My Grammie begonia is blooming! We call it the Grammie begonia because the myriad versions of it spread out between my father, mother and I all came from a single cutting my grandmother gifted to my father back when I was wee, and my parents were still married. It’s a foliage begonia (I think it’s a variety called ‘Little Darling’), so I really do enjoy it for the leaves, but it can bloom. I’m pretty sure it’s been at least a decade since mine last did, so it must really love its new home in the ginormous south facing dining room window.
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Since I’m no longer working to a deadline, I’ve also started a new stitching project – Night Walked Down, from the Blue Flower. I saw the pattern on the cross stitch thread in the knitting forum I lurk in, and just had to have it. I ended up buying myself some hand dyed Aida cloth for it (decided I didn’t want to torture myself with linen). I just started it last night, so not much progress, but it’s nice to have both knitting and stitching options again.
My test knit is done. The release date is 3/9, so I’ll be posting pictures of that once I’m able to.
In the meantime, in an effort to work down my Knitpicks Palette stash (from the Sky Scarf and Temperature Scarves), I started Wendy D. Johnson’s Leftover Cowl. It’s meant to use up scrap quantities of fingering weight yarn, and I get to do some stranded knitting. What’s not to love? I did already have to pull it out once – I managed to twist it when I tried the crocheted provisional cast on. So I did a more conventional cast on with waste yarn that’ll probably be a bitch to pick out, but I could at least join in the round my normal way. The second time has been much better, so far.
It’s been interesting reading this series, which runs parallel to the Mercy Thompson series – it’s been nice to fill in some of the additional detail of things that influence Mercy’s story. In this case, it’s the events leading up to the Fae retreating to their reservations and refusing to deal with human laws.
Anna and Charles are sent to Boston to help the FBI catch a serial killer. The Marrok is hoping it helps in their ongoing PR campaign to help humans realize werewolves are not actively dangerous to them (well, much). But it’s also a chance for Charles to take a bit of a break from being his father’s enforcer. That job has been wearing on him since they’ve had to step up efforts since the werewolves came out in public. (The fact that catching a serial killer is a break is rather telling, but hey, they definitely live in interesting times.)
I really like the Boston characters that are introduced, and I just really enjoy reading about Anna and Charles. (I may have used this book to reward myself for finally getting through the more difficult book I finished just before this…)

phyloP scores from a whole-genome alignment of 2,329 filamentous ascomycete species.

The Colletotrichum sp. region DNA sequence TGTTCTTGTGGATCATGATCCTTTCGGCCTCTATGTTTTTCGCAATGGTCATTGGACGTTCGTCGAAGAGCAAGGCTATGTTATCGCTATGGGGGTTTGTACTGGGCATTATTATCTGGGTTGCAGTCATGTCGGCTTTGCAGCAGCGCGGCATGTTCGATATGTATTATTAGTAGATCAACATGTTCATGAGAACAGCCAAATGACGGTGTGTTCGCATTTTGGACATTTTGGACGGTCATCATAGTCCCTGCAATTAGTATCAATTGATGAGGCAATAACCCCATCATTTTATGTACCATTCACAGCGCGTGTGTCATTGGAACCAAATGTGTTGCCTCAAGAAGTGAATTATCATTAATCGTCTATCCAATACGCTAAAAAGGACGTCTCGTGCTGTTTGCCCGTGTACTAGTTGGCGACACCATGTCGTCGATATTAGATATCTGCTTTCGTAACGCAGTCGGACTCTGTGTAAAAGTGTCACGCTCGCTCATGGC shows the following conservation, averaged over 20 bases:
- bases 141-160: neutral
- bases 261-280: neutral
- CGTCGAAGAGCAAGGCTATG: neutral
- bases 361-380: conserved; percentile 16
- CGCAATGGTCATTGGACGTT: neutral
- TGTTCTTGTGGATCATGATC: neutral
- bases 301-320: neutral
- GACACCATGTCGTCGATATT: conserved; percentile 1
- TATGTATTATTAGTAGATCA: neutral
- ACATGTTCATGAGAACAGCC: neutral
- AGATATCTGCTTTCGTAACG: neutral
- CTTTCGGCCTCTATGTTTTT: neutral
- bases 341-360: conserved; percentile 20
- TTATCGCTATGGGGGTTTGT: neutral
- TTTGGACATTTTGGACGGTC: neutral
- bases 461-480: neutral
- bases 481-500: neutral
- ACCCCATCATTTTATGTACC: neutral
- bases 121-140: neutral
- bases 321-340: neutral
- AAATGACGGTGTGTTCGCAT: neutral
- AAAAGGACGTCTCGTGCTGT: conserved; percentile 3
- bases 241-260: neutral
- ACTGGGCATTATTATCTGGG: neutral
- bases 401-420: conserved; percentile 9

I had the worst time finishing this book. I can’t even remember when I started it – last Fall at least, but maybe the summer? It’s told from many different viewpoints (which I knew about ahead of time from reading the reviews), and that made it hard for me to read.
Time is split between the present day and the Mughal Empire days of India. Alok, in the present day, meets a mysterious stranger, who gives him some ancient scrolls he wishes to have transcribed to the computer. They contain the story of Cyrah, a Persian girl who’s raped by a shapeshifter, and bears his child.
The shapeshifters are based on the Indian raskhasas, but Fenrir (the father) is specifically a wanderer from Europe, so there are some interesting points of culture addressed by that. It’s also got a fascinating take on sexuality, which is hard to explain without giving away the story.
I kept at this book because it’s a really interesting take on the werewolf genre that’s so popular right now, and I was really pleased to see a viewpoint coming from a non-Western culture. If you can get past the confusing viewpoints, it’s a good read.
In this last book of the trilogy, Selene (Artemis) is out on her own with Flint (Hephestus), trying to track down their grandfather Saturn/Kronos. They’ve left NYC behind and are in their old European stomping grounds. The all too mortal Theo, believing Selene to be dead, is plotting how to get her back. But it turns out there are larger forces at play – Zeus has been scheming behind everyone’s back to regain his former power.
This story definitely takes an interesting turn from the direction of the prior books, though it’s also a logical step forward if you’re paying attention to your Greek mythology. It’s also got some interesting thoughts on what it really means to be a goddess – definitely not something you’d think so much about if you’re following your Greek mythology – the men really did get the good stories so far back.